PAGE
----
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Classical Editor: Rob Barnett

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Bo LINDE (1933-1970)
Violin Concerto Op. 18 (1958) [26:15]
Cello Concerto Op. 29 (1965) [30:03]
Karen Gomyo (violin)
Maria Kliegel (cello)
Gävle Symphony Orchestra/Petter Sundkvist
rec. 5-7 March 2003; 26-28 April 2004, Gevaliasalen, Gävle, Sweden
first issued on Swedish Society Discofil, 2005
NAXOS 8.557855 [56:18]


The Swedish composer Bo Linde was a student of Lars Erik Larsson in Stockholm. His energies were poured into the production of music for orchestra, chamber ensemble and voice. He was no adherent of serial technique or dodecaphony.

Linde is as much a songster as Walton. Indeed this Violin Concerto at many points echoes with the aspirational romance and the jagged drama of the Walton concerto. This is a work in which the soloist is in incessant action - never marking time, always purposefully pressing forward. Perhaps that is a weakness of the work; namely that there is insufficient variation between its two big movements although the lovely cradle-rocking lento that ends the work redeems all. There are no discords here and plenty of evidence of the composer’s proud claim that ‘I write in very beautiful triads’. I associate neo-classicism, which the notes claim for Linde, with terse desiccation. There is none of that here. Textures are clean but this is an overwhelmingly romantic work with more echoes of the violin concertos of Prokofiev, Miaskovsky and Barber than of Stravinsky. A lovely work and one which has captivated me since I taped Karl Ove-Mannberg’s performance with the Swedish Radio Symphony Orchestra conducted by Stig Westerberg in July 1977.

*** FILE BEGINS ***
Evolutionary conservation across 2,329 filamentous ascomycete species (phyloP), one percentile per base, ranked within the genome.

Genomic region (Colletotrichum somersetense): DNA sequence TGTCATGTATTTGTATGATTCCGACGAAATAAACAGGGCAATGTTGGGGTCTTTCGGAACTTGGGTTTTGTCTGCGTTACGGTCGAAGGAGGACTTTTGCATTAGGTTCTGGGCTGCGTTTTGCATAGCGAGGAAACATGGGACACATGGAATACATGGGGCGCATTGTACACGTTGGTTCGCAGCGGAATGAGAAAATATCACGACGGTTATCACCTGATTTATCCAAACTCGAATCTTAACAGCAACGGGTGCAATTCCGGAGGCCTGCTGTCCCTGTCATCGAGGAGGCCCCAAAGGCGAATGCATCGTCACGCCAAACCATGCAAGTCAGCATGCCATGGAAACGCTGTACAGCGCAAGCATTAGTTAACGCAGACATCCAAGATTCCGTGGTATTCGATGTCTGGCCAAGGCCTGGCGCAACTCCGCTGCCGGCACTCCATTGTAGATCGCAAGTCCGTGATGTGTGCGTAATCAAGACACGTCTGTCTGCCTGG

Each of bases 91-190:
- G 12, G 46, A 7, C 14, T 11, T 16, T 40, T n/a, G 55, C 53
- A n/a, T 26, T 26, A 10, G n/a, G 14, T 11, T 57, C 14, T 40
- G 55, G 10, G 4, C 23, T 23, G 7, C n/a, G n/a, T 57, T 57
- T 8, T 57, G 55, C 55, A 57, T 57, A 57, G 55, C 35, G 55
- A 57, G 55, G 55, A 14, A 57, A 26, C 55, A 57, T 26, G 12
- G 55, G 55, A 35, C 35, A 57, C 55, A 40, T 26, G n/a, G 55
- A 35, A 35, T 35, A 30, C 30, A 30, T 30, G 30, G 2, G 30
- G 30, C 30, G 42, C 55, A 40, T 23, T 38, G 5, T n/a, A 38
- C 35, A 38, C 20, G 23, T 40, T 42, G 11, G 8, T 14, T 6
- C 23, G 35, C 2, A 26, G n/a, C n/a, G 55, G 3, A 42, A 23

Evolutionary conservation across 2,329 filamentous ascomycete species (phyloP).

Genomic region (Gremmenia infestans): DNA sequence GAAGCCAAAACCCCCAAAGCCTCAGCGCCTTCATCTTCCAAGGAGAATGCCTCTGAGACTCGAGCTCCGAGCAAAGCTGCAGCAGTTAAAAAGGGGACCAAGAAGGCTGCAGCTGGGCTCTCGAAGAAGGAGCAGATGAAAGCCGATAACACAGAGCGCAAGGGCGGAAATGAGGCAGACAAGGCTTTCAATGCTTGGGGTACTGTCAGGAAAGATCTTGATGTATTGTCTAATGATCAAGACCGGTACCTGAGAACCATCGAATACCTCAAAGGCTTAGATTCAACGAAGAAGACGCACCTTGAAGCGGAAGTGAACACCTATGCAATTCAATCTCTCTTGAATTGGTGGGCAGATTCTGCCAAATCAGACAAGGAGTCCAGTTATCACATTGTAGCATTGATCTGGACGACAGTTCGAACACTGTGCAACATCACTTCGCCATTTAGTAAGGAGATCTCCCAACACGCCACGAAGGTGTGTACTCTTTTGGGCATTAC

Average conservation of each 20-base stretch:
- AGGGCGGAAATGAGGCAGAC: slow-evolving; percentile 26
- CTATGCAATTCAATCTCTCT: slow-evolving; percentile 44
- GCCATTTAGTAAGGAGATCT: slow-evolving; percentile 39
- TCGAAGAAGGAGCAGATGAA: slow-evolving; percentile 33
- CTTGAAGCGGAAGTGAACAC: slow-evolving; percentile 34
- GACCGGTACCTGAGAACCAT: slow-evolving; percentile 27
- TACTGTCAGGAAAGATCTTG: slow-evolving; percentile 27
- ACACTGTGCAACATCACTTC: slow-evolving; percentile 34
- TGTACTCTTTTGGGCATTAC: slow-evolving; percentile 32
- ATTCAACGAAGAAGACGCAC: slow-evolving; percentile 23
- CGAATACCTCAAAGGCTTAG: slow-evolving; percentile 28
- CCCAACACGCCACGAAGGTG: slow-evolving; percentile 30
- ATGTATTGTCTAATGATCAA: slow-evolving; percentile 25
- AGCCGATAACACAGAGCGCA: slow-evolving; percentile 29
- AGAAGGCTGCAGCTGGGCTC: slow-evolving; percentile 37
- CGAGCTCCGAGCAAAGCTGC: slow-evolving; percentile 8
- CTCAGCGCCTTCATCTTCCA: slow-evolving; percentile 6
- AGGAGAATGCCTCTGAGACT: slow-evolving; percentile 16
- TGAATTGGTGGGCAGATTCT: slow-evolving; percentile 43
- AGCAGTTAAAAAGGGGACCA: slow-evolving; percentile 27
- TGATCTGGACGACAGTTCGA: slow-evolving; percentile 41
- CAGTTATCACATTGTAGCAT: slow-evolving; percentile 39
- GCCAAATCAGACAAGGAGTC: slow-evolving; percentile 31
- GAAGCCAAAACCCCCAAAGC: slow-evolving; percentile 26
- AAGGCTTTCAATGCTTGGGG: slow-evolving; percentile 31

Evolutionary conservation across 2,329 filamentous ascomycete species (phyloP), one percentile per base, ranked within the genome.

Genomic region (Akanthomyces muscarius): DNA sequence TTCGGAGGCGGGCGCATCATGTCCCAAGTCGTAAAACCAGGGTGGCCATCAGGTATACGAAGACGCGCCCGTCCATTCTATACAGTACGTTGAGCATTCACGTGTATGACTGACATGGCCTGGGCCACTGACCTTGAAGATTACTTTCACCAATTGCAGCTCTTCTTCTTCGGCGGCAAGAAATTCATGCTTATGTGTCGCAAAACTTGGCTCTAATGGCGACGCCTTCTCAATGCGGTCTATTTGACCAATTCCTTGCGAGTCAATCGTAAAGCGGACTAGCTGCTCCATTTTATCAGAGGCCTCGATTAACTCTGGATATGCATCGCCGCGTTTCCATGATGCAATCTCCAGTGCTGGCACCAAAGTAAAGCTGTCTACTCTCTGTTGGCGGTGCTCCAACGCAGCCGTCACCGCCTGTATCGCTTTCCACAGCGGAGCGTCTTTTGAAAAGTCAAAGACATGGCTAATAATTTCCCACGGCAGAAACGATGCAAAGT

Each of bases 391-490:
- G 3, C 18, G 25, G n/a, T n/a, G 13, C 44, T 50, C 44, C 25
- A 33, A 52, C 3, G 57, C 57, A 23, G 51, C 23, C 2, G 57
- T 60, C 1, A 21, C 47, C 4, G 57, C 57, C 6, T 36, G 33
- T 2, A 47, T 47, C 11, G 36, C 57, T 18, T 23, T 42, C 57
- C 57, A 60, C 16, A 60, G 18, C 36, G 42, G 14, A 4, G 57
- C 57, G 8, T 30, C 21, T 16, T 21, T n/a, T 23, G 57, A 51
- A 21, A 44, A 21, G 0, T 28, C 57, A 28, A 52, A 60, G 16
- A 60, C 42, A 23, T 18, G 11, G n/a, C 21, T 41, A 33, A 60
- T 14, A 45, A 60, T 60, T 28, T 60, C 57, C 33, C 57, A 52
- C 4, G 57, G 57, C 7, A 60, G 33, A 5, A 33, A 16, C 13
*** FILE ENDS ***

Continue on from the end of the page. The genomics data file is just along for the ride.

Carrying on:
The Cello Concerto was written for Guido Vecchi who also recorded the Frederick Jacobi concerto - a very different work. Vecchi, who was principal cellist of the Gothenburg Symphony Orchestra had his performance of the Nystroem Sinfonia Concertante issued in a Gothenburg Symphony Orchestra centenary box by Bis. Kliegel gives a gutsy performance recalling the sort of soulful tone we get from Arto Noras and while this work is more edgy and angular than the Violin Concerto Kliegel finds and expounds the work’s lyric strata. The surrounding punctuation is stormy and gritty. This time there is plenty of contrast across the three movements. This is well illustrated by the mood-change between the ethereal end of the first movement and the convulsive Portsmouth Point activity of the start of the central movement. The finale manages to be both lyrically saturated and mistily valedictory.

The Linde scene is set rather well by Ulf Jönsson although I wish he could have volunteered more dates and a longer list of works. Also I don’t for one moment buy the suggestion that Linde was a neo-classicist.

A cracking disc with the technical side splendidly managed and two romantic-dramatic concertos full of explosive action and searing and sunny lyricism. Not to be missed.

Rob Barnett

 

 



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